Metallic hydrogen, definition properties and uses
Three Edinburgh University researchers are reportedly close to producing metallic hydrogen by placing the chemical element under incredibly high pressures. Metallic hydrogen could serve as an electrical conductor. It could also answer mysteries about the universe.
Hydrogen is the simplest and most common element in the universe, but its theoretical metallic phase is another story. Hydrogen is found naturally, under atmospheric pressure, but its physics becomes more complicated at high pressures.
The first element of the periodic table can turn solid by squeezing it or at low temperatures, and also turn into a liquid when applying heat while pressing. Solid hydrogen could serve as an efficient and viable car fuel, while liquid hydrogen is a common liquid rocket fuel.
Metallic hydrogen, like all metals, will be a viable conductor of energy, and possibly the most efficient of them all.
Additionally, gas giants Jupiter and Saturn may contain significant amounts of liquid metallic hydrogen. So cracking its metallic form should help scientists better understand the composition of such planets.
Theoretical predictions about metallic hydrogen
In 1935, theoretical physicists Hillard Bell Huntington and Eugene Wigner first proposed that hydrogen could occur in a metallic state under high pressures. They said hydrogen atoms would lose hold over its electrons, displaying metallic properties in the process.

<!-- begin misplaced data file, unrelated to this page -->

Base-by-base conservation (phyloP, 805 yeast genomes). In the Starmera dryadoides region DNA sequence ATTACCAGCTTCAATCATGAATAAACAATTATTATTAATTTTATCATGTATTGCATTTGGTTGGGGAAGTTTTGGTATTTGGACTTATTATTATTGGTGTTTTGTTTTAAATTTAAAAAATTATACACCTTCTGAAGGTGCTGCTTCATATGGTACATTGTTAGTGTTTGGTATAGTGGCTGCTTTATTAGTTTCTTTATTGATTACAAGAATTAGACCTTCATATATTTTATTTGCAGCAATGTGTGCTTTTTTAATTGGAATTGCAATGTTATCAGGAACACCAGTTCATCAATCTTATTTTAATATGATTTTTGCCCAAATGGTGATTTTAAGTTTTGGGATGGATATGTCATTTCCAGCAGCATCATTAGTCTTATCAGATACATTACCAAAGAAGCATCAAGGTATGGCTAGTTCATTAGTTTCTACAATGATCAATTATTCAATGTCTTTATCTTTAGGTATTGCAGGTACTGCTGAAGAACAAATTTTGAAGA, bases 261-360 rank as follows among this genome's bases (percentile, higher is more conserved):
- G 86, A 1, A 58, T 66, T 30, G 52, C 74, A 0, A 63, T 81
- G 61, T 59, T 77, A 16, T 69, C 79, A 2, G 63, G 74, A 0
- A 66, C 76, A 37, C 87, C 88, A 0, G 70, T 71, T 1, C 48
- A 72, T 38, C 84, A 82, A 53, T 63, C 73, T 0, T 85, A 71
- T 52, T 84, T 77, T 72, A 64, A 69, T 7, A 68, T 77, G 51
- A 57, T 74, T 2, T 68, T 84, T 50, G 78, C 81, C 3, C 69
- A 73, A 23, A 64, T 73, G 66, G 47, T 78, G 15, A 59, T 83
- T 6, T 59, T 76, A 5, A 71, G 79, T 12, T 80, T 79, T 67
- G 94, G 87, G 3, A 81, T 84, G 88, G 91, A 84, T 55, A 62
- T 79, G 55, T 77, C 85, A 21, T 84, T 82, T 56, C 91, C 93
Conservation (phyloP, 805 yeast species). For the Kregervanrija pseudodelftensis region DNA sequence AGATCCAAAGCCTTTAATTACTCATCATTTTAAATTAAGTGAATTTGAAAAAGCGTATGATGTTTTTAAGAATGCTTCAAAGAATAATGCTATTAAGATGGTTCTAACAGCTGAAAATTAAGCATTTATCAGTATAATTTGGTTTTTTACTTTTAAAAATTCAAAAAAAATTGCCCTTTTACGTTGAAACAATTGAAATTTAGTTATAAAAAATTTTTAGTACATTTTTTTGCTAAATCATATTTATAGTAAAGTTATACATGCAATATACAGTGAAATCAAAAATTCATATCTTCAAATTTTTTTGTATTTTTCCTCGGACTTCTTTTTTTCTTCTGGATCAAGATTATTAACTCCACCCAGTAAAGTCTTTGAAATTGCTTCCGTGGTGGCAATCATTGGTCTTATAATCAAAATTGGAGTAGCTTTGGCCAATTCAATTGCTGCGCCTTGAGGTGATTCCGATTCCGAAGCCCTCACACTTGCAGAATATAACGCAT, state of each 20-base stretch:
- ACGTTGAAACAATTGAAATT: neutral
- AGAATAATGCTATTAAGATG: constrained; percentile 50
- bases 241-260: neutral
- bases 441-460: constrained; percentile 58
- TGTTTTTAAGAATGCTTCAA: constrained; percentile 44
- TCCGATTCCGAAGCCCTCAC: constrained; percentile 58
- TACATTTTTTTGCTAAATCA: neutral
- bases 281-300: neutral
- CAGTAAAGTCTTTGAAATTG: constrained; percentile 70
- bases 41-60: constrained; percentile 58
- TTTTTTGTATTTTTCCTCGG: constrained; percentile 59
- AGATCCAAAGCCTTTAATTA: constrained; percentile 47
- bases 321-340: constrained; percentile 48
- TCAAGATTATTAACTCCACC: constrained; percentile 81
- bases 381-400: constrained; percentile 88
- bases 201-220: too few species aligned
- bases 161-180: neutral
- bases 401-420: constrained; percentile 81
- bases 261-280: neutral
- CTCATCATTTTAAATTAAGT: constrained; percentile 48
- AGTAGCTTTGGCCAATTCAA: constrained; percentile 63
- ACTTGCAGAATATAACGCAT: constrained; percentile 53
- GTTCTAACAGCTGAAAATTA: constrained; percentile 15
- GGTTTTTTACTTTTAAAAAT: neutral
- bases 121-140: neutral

The three Edinburgh-based physicists did just that and watched how the chemical bonds that link hydrogen into a molecule began to break down. They used the Raman spectroscopy to observe the degenerate matter that resulted from putting hydrogen under high pressure.
Meanwhile, Cornell University theoretical physicist, Neil Ashcroft, predicted there’s a range of densities where compressed hydrogen may be a liquid metal. He also theorizes metallic hydrogen could be the best superconductor out there.
Experiments on metallic hydrogen production
In March 1996, Lawrence Livermore National Laboratory (LLNL) scientists reported they had unexpectedly produced the first identifiable metallic hydrogen for about a microsecond. However, previous studies where hydrogen went under higher pressures did not confirm detectable metallization.
Current studies have shown that, at pressures close to those at the center of the Earth, hydrogen still didn’t transform into metal. Many believe higher pressures are needed to create metallic hydrogen.
So relying on diamond anvils the Edinburgh scientists have crushed hydrogen under never-before-achieved pressures. The university has been developing that technique since 2007, and the specialists are finally testing its results.
Source: Science News